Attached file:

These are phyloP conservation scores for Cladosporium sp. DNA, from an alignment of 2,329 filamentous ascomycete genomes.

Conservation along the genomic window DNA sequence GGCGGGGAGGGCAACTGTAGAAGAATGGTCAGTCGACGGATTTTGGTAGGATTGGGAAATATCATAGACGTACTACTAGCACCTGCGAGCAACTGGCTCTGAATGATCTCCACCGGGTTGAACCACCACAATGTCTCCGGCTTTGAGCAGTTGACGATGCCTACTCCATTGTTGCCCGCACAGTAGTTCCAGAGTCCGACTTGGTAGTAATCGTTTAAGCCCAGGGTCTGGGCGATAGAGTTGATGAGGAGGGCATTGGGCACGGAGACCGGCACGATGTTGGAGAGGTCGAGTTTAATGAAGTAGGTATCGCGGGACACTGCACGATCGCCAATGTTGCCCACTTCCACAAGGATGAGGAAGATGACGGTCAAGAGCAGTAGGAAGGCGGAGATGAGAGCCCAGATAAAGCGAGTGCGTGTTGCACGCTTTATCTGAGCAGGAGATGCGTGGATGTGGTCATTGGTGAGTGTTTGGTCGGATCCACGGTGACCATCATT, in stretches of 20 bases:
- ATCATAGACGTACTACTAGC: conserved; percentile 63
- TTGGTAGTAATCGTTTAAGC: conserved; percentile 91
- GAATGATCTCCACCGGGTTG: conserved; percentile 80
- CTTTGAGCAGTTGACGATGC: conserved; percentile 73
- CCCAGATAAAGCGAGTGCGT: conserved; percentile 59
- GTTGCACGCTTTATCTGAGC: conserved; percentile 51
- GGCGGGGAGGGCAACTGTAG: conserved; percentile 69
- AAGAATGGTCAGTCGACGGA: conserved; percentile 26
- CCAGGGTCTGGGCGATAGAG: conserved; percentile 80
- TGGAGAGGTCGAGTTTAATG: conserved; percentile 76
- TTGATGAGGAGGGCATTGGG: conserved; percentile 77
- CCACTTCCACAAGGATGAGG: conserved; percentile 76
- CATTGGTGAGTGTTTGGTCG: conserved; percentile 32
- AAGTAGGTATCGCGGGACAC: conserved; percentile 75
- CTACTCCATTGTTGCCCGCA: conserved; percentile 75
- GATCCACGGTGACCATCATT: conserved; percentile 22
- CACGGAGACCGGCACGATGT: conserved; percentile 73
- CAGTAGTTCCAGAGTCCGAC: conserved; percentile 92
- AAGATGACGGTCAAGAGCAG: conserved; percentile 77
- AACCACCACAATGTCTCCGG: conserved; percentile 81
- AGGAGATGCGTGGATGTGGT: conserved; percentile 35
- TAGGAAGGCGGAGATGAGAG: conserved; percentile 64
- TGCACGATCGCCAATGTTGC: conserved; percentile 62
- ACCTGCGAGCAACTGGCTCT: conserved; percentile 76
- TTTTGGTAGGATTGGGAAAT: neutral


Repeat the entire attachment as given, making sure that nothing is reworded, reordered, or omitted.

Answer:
These are phyloP conservation scores for Cladosporium sp. DNA, from an alignment of 2,329 filamentous ascomycete genomes.

Conservation along the genomic window DNA sequence GGCGGGGAGGGCAACTGTAGAAGAATGGTCAGTCGACGGATTTTGGTAGGATTGGGAAATATCATAGACGTACTACTAGCACCTGCGAGCAACTGGCTCTGAATGATCTCCACCGGGTTGAACCACCACAATGTCTCCGGCTTTGAGCAGTTGACGATGCCTACTCCATTGTTGCCCGCACAGTAGTTCCAGAGTCCGACTTGGTAGTAATCGTTTAAGCCCAGGGTCTGGGCGATAGAGTTGATGAGGAGGGCATTGGGCACGGAGACCGGCACGATGTTGGAGAGGTCGAGTTTAATGAAGTAGGTATCGCGGGACACTGCACGATCGCCAATGTTGCCCACTTCCACAAGGATGAGGAAGATGACGGTCAAGAGCAGTAGGAAGGCGGAGATGAGAGCCCAGATAAAGCGAGTGCGTGTTGCACGCTTTATCTGAGCAGGAGATGCGTGGATGTGGTCATTGGTGAGTGTTTGGTCGGATCCACGGTGACCATCATT, in stretches of 20 bases:
- ATCATAGACGTACTACTAGC: conserved; percentile 63
- TTGGTAGTAATCGTTTAAGC: conserved; percentile 91
- GAATGATCTCCACCGGGTTG: conserved; percentile 80
- CTTTGAGCAGTTGACGATGC: conserved; percentile 73
- CCCAGATAAAGCGAGTGCGT: conserved; percentile 59
- GTTGCACGCTTTATCTGAGC: conserved; percentile 51
- GGCGGGGAGGGCAACTGTAG: conserved; percentile 69
- AAGAATGGTCAGTCGACGGA: conserved; percentile 26
- CCAGGGTCTGGGCGATAGAG: conserved; percentile 80
- TGGAGAGGTCGAGTTTAATG: conserved; percentile 76
- TTGATGAGGAGGGCATTGGG: conserved; percentile 77
- CCACTTCCACAAGGATGAGG: conserved; percentile 76
- CATTGGTGAGTGTTTGGTCG: conserved; percentile 32
- AAGTAGGTATCGCGGGACAC: conserved; percentile 75
- CTACTCCATTGTTGCCCGCA: conserved; percentile 75
- GATCCACGGTGACCATCATT: conserved; percentile 22
- CACGGAGACCGGCACGATGT: conserved; percentile 73
- CAGTAGTTCCAGAGTCCGAC: conserved; percentile 92
- AAGATGACGGTCAAGAGCAG: conserved; percentile 77
- AACCACCACAATGTCTCCGG: conserved; percentile 81
- AGGAGATGCGTGGATGTGGT: conserved; percentile 35
- TAGGAAGGCGGAGATGAGAG: conserved; percentile 64
- TGCACGATCGCCAATGTTGC: conserved; percentile 62
- ACCTGCGAGCAACTGGCTCT: conserved; percentile 76
- TTTTGGTAGGATTGGGAAAT: neutral